Gallery Hop Stop ~ June 4, 2015 

 

White space ain’t a negative thing.

May 16th, 2015

“Life is trying things to see if they work.”
– Ray Bradbury

A familiar approach to collage makes use of elements positioned on a field, activating the “white space” with a typical figure/ground relationship. Often the working substrate is carefully selected for inherent visual interest or aesthetic qualities. Like a visage with character, a single piece of “ancient” stock can speak volumes on its own. There are many other ways for “negative space” to play a key part in collage artwork. For me, experimenting with small studies in my journal can suggest a different twist, with the potential for exploitation in a more finished composition.
 

Dixon_Untitled(IRA)

Untitled (IRA)
journal experiment by J A Dixon
4.375 x 4.25 inches

and another journal experiment . . .

May 9th, 2015

 
another journal study by John A. Dixon — The Collage Miniaturist — Danville, Kentucky

Untitled (Equal)
collage experiment by J A Dixon
9.5 x 8.25 inches

May 3rd, 2015

WYOMING
by Brendan Adkins

Leonard and I were in Wyoming just long enough to stop for gas off the Laramie exit.

The Vagina Monologues was my second college play, and The Laramie Project the second-to-last. They were the only times that I felt meaningful, in drama, loud and bright and kicking teeth. Every acting student in this decade has had those feelings about those plays. That doesn’t reduce their significance.

Laramie was an offhand pilgrimage, a place to throw the ashes of a twelve-year dream. I was done with acting. I’d begun to write.

Leaving, I bought a local newspaper: the Boomerang.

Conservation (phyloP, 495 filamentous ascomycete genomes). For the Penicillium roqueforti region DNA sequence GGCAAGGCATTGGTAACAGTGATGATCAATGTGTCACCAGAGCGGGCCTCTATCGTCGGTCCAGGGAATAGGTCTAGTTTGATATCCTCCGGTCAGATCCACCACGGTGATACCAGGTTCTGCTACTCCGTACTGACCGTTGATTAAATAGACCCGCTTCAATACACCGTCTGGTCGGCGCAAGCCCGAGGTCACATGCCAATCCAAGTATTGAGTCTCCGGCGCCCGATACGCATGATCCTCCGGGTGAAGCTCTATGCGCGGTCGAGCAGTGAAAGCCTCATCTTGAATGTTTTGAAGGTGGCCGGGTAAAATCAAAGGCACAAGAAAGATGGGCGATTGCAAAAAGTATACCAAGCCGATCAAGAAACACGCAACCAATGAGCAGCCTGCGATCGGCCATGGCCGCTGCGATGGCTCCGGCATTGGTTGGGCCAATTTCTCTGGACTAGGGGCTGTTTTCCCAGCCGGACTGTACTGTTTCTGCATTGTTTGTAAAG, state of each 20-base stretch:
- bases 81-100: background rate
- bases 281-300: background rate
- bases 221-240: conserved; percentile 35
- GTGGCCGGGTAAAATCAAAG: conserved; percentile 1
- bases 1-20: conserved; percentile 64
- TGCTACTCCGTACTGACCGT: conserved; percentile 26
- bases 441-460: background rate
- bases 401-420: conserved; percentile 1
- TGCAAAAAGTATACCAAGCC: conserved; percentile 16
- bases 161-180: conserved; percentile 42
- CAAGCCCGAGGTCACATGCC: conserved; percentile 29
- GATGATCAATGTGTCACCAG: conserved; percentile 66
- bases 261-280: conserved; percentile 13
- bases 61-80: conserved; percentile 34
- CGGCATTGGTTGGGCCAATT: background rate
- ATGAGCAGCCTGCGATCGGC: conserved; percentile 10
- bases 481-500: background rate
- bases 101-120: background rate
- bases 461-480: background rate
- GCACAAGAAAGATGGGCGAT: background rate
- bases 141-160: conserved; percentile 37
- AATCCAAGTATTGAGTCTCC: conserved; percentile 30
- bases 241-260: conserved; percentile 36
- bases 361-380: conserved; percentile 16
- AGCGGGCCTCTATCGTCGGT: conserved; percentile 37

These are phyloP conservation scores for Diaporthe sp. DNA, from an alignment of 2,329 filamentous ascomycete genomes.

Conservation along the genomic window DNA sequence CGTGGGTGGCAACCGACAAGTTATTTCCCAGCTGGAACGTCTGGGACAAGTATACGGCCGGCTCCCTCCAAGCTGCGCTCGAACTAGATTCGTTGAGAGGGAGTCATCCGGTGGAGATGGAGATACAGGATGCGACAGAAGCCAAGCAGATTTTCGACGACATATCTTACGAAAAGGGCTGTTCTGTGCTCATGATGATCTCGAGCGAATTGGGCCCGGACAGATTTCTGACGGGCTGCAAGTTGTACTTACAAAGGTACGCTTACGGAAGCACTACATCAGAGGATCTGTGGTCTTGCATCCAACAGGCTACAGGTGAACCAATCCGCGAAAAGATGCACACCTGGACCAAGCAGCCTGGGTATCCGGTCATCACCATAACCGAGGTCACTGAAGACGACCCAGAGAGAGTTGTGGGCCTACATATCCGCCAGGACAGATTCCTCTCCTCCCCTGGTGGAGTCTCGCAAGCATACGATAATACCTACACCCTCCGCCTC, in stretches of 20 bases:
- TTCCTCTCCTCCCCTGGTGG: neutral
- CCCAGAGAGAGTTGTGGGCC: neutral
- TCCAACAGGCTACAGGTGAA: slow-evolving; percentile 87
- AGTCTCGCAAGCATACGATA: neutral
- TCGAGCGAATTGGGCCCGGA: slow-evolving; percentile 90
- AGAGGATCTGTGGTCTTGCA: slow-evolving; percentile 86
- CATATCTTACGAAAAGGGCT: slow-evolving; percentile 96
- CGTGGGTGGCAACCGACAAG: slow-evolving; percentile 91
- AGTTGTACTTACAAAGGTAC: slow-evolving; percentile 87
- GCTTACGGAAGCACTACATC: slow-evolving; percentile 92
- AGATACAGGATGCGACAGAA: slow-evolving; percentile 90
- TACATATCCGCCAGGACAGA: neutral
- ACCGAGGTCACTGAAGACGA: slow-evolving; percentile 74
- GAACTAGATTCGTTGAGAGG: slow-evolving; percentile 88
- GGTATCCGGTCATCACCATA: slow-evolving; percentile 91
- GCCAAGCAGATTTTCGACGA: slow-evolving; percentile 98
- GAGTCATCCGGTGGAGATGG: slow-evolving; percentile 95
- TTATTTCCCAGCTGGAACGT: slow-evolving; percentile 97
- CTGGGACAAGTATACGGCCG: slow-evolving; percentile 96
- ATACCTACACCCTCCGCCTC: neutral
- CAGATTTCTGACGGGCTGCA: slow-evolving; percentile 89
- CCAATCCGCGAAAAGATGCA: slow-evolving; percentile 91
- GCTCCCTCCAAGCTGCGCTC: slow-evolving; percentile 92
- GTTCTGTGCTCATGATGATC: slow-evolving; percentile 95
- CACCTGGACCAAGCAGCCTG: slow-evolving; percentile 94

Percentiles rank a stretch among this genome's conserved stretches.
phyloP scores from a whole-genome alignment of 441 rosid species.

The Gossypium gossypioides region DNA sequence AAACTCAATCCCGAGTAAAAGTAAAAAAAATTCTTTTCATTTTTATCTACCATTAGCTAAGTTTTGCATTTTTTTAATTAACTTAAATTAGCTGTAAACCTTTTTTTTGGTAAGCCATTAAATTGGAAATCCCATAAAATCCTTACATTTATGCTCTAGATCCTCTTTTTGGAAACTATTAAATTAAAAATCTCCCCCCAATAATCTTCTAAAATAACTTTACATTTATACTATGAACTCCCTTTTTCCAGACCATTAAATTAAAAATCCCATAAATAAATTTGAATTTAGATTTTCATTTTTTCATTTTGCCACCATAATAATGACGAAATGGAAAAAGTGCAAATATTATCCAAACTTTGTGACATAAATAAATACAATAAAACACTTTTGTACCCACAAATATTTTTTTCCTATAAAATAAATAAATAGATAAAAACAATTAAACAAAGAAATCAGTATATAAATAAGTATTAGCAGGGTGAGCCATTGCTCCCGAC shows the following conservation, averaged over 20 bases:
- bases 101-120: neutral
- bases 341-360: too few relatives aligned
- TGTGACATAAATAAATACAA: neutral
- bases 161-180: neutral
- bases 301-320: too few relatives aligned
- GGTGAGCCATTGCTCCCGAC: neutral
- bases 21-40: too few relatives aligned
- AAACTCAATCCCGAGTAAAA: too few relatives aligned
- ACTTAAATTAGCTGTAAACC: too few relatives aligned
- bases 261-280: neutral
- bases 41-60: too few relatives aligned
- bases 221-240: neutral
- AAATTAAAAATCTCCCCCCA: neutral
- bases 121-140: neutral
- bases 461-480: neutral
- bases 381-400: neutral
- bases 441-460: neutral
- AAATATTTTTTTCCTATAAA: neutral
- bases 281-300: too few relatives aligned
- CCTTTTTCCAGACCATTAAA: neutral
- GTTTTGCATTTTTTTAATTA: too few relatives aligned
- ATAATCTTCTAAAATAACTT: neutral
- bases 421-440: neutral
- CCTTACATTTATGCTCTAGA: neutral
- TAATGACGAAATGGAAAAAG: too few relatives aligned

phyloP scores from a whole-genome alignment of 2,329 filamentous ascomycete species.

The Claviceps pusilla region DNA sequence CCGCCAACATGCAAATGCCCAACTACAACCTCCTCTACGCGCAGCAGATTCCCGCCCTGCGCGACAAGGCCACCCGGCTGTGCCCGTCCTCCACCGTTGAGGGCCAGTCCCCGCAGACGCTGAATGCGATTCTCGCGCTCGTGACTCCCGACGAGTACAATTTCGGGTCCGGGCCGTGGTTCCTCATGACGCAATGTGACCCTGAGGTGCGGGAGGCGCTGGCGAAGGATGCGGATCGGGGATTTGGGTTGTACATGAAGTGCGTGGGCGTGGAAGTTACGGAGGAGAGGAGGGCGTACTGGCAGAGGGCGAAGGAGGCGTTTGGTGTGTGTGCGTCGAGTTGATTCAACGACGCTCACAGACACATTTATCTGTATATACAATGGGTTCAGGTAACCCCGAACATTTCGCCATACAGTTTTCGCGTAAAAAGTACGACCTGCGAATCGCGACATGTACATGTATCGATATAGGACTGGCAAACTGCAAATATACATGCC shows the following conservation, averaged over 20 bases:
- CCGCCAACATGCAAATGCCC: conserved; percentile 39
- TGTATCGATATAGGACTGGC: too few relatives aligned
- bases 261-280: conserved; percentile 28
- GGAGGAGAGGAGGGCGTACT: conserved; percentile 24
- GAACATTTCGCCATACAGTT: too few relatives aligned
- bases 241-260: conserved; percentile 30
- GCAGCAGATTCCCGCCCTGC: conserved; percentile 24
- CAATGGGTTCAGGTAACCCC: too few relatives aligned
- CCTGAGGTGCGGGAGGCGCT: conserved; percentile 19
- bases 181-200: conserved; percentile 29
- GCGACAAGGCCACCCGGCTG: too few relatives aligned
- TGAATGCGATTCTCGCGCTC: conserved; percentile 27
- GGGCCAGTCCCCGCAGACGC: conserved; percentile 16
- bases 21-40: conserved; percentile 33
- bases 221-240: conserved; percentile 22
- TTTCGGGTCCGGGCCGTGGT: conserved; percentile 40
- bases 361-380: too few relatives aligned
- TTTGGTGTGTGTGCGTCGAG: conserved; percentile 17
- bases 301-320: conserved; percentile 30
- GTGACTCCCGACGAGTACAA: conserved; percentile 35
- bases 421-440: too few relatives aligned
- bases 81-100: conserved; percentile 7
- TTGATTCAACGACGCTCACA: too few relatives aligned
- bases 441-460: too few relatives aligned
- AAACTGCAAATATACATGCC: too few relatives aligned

WYOMING is licensed under a
Creative Commons Attribution-Share Alike 3.0 License.

 

The Boomerang ~ J A Dixon

The Boomerang
collage miniature by J A Dixon, 4 x 5 inches
inspired by WYOMING
(Ommatidia, Thursday, January 26, 2006)
collection of B C Adkins

Drawing out the unfulfilled possibility

May 2nd, 2015

“I am a great believer in the primacy of drawing as a means of engaging the world and understanding what you’re looking at.”
– Milton Glaser

“Why do you make collage artwork when you can draw?” People who broach the subject rarely come at it quite so directly, but even if they did, the question would not be any easier to answer. To begin with, I do indeed draw, and have since the dawn of memory, and I bring that ability to my work as an illustrator, portrait artist, watercolorist, and wood engraver. My enthusiasm for collage is rooted in something else — an impulse not entirely clear to me. I am grateful for all my talents, but I was educated and trained as a designer, and the practice has done more than enable me to create a life as an independent creative professional. It has become embedded in my consciousness. Decades of visual decisions have informed my responsive intuition. Collage is part design experimentation, part painterly expression, part artisanship, and part meditation. It is always a probing beyond expectations, an exploration of potentials, a harnessing of associations in flux. It can be the result of self assignment, but the most exciting effects often grow out of ritual. For me, it is never disconnected from what is taking form in my current journal. Not true artist’s sketchbooks (much as I have always hope they would evolve toward), they inevitably become a record of verbal and visual thoughts or non-thoughts. Some of my journal experiments combine techniques and mediums in ways that have not yet found manifestation outside their covers. Perhaps some day the question will be: “Why do you also draw in your collage artwork?”
 

Untitled (necklace) ~ another journal experiment by J A Dixon

Untitled (necklace)
journal experiment by J A Dixon
9.5 x 6.25 inches